Fiona Loud, Policy Director of Kidney Care UK, said: 

“We are delighted to welcome the universal transport commitment for all of the 21,000 kidney patients on dialysis, who receive their treatment in hospitals or satellite units. With the need to attend dialysis three times a week, transport to and from dialysis is a key part of kidney healthcare and one which has a significant impact on patients’ income and quality of life. 

"These new proposals show a real determination to improve patient care. National standards, including waiting times, will be monitored and published, providing a real opportunity to improve the day-to-day experience for people who have to make over 300 journeys a year to get to and from their life-maintaining treatments.” 

Caroline Abrahams, Charity Director at Age UK, added: 

“Non-emergency patient transport has been something of a Cinderella service for far too long, because when it works well it can make the world of difference to an older person who may otherwise find it unbelievably stressful and tiring accessing hospital services when they need them. It's great that NHSE is committing to review the criteria which determine entitlement to hospital transport, and to improving the overall quality of the service too. The proof of the pudding will be in the eating, but we really do hope that the outcomes of this review will make an appreciable difference to many older people, up and down the land."  

"We would also like to thank NHSE for sticking with the review and seeing it through to a successful conclusion, when they have had so much else to focus on over the last fifteen months. "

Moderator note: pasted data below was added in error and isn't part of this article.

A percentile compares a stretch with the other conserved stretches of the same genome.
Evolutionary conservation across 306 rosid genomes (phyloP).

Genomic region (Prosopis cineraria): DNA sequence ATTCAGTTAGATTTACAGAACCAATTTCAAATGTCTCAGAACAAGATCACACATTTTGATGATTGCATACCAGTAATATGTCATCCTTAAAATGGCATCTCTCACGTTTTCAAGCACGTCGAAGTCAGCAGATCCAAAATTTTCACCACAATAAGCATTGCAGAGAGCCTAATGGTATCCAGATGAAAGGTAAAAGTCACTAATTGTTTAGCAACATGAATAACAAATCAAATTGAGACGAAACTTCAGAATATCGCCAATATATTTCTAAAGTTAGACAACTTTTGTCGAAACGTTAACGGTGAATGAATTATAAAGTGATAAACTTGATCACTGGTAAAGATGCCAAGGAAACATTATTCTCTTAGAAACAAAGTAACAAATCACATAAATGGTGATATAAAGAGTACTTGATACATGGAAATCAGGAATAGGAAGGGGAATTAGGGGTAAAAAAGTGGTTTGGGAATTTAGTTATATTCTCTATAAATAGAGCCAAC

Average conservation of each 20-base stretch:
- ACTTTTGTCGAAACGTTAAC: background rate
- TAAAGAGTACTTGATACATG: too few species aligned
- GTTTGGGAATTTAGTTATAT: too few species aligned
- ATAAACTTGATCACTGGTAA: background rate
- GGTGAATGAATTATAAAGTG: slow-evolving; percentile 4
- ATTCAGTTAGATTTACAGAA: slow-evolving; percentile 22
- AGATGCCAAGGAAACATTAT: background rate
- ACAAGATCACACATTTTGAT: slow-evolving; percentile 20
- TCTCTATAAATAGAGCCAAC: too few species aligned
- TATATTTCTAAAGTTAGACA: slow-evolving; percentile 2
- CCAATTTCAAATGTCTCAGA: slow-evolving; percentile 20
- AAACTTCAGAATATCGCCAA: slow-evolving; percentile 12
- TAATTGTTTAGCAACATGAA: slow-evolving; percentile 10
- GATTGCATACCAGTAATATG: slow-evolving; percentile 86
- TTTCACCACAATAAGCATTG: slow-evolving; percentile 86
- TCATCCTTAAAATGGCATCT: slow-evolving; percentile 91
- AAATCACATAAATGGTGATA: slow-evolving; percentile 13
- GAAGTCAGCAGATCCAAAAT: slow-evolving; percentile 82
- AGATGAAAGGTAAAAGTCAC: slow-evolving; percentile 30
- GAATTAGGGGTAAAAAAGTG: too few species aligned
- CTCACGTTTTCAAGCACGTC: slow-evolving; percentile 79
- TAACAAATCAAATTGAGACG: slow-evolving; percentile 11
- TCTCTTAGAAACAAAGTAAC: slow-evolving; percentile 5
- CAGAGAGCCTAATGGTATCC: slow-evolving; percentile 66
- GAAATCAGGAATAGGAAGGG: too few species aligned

Tell us how new services are working  

The report marks the end of a review which began because NHS England heard your experiences of patient transport. But is also the beginning of an implementation period for commissioners, providers, the wider system – and of course you – patients, social care service users, and carers.  

It will now be crucial to ensure that these changes improve services for the public. To continue representing your views we want to hear how new services are working for you. Your voice will be particularly valuable during the current consultation on new eligibility criteria. 

Respond to the consultation by Monday 25 October to have your say on the new eligibility criteria.

Have your say 

 

Do health and social care services know what you really think?

Share your ideas and experiences and help services hear what works, what doesn’t, and what you want from care in the future.